These are wild yellow “highway” daises that replant themselves effortlessly like dandelions.


Some people see them as a weed, others a flower.

Enjoy this poem by my grandfather Philip J. Webster.


Out into the yard she goes,

Armed with pick-ax, spades and hoes.

She halts before a tangled mass,

She’s out to scalp the wiregrass.

She smiles and wades into the fray.

It seems the battle’s all her way.

With fork, she gives a skillful thrust,

One more wiregrass bites the dust.

She throws the corpses into piles,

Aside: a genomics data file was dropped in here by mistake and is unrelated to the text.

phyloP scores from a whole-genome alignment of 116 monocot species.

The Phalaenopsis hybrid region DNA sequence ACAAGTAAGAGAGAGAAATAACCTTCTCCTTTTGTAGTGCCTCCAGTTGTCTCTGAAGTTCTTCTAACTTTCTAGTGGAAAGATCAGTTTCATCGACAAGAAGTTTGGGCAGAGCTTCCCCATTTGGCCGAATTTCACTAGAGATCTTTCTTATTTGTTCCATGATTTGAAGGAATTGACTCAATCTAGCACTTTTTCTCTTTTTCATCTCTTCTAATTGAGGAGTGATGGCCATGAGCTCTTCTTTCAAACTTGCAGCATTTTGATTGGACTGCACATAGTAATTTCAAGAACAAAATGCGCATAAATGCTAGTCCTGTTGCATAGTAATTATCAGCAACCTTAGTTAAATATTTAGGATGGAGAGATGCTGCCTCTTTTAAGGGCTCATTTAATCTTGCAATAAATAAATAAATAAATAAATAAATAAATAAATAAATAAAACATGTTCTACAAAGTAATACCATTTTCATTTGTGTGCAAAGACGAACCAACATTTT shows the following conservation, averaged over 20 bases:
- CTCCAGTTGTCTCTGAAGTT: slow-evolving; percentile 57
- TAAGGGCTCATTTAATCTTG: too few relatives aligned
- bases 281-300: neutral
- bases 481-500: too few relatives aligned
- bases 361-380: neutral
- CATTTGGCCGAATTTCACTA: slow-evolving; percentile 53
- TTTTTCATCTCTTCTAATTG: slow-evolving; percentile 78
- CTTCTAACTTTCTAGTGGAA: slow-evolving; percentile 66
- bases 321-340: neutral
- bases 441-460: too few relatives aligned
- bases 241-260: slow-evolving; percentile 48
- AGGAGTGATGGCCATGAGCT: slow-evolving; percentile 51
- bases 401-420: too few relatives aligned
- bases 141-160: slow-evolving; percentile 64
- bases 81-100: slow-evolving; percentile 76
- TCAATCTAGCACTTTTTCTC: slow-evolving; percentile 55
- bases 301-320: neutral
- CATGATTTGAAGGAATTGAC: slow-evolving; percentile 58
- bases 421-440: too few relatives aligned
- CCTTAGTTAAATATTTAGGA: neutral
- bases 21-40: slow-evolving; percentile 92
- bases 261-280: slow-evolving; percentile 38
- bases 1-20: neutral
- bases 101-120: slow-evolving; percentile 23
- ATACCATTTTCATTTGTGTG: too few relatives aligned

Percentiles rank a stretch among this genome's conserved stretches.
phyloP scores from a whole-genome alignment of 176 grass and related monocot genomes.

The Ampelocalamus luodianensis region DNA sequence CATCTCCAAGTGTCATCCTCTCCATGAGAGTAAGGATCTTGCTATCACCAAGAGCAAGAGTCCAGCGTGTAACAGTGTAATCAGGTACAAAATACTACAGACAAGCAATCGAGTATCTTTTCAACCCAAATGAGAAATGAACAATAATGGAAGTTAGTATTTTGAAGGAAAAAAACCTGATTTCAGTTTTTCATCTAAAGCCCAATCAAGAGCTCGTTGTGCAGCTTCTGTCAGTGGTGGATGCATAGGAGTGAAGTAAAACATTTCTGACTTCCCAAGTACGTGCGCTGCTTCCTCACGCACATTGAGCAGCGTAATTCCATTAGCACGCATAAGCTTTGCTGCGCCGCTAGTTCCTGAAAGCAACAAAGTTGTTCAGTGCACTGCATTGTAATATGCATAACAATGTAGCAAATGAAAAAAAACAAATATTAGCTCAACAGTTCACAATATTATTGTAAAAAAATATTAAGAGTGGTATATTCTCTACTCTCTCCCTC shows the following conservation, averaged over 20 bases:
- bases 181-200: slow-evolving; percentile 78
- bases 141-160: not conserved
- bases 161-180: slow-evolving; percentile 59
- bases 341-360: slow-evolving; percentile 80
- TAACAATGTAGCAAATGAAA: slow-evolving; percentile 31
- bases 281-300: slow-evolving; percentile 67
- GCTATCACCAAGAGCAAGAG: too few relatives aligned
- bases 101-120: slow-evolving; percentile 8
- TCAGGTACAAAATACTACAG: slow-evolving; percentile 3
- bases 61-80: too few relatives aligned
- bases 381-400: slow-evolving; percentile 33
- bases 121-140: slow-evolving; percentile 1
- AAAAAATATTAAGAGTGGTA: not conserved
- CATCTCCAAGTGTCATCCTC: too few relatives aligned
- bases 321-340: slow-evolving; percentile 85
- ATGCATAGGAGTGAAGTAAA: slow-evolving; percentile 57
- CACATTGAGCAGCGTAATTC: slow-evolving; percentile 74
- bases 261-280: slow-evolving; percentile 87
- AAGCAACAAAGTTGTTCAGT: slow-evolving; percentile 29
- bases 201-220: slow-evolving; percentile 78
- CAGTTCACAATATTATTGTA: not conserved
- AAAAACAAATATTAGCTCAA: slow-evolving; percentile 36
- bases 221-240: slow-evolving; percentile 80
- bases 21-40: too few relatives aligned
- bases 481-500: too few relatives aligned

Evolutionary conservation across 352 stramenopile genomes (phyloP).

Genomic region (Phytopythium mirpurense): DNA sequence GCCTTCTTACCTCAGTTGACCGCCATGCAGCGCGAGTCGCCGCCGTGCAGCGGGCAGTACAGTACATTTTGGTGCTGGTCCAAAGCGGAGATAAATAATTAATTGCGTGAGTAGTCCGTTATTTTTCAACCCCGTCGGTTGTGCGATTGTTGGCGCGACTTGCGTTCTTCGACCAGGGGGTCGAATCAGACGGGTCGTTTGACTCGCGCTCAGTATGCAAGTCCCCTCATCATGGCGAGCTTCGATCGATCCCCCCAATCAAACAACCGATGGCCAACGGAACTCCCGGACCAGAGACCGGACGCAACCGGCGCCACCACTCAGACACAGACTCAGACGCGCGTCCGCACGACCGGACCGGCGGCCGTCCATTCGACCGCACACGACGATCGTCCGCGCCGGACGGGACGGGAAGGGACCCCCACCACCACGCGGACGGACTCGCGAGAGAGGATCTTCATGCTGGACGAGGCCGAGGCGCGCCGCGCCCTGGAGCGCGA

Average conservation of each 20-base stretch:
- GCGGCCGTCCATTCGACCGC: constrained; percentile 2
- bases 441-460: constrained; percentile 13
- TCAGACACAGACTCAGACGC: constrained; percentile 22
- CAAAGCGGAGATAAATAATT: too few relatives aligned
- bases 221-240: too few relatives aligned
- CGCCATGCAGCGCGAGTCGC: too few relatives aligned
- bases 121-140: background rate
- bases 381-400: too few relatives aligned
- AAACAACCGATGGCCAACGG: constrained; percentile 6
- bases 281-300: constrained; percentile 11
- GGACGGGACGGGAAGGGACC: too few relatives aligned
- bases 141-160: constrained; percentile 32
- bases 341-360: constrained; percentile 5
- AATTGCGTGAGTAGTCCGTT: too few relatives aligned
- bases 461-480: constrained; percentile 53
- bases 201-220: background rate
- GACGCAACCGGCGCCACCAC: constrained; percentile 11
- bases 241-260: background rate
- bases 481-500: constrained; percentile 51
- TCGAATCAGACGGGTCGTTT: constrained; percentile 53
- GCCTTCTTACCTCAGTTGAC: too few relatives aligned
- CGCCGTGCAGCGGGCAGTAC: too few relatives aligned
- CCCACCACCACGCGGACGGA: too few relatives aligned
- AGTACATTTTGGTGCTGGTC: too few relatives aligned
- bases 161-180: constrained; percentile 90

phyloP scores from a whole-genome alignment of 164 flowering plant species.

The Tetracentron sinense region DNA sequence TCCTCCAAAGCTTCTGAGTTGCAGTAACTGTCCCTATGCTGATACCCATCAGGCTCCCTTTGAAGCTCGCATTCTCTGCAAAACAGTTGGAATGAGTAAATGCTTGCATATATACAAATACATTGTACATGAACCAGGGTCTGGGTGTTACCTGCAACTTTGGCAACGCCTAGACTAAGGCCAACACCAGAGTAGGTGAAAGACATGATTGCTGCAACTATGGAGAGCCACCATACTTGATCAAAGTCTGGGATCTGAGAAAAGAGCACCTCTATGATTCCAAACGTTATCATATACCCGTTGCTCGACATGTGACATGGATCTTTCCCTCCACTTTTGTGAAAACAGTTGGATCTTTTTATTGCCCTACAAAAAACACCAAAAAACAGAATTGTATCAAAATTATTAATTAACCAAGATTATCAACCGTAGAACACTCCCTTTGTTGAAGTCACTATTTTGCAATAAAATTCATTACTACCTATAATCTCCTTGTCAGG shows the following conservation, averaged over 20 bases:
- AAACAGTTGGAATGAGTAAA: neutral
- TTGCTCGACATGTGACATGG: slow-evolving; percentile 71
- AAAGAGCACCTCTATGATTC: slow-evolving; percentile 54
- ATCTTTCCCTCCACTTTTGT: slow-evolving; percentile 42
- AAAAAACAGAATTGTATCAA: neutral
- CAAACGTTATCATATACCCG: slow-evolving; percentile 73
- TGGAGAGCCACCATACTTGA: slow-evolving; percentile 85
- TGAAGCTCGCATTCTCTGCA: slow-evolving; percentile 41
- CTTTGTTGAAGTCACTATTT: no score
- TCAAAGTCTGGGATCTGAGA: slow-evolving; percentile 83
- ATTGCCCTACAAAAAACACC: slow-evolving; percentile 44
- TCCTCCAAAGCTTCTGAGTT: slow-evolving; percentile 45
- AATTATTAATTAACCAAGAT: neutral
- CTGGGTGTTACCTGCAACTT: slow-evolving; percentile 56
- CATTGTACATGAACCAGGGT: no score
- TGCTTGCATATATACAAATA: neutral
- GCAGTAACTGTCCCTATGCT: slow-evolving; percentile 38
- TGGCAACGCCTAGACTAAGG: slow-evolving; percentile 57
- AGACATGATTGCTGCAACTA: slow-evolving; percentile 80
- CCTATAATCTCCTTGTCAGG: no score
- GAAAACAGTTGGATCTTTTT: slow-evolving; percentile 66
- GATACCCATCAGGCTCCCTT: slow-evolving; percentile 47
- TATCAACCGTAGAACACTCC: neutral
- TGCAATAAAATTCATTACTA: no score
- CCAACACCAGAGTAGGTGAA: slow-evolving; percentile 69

Her face is lit with radiant smiles.

Then the battle starts anew,

For even yet, she’s far from through.

She still is feeling very strong,

But nevertheless the grass is long.

Many reserves are ranged in back,

And now withstand each new attack.

She charges the line with might and main,

But only a little does she gain.

And so the battle round and round,

Through all, the wiregrass holds it ground.

At length into the house she goes,

With heavy tread and a nice red rose.

Her head is hot, her hands are sore,

The wiregrass has won once more.

Philip J. Webster – from the book Dreamers Dreaming Dreams

 Lesson:  Even in difficult times you can find something beautiful.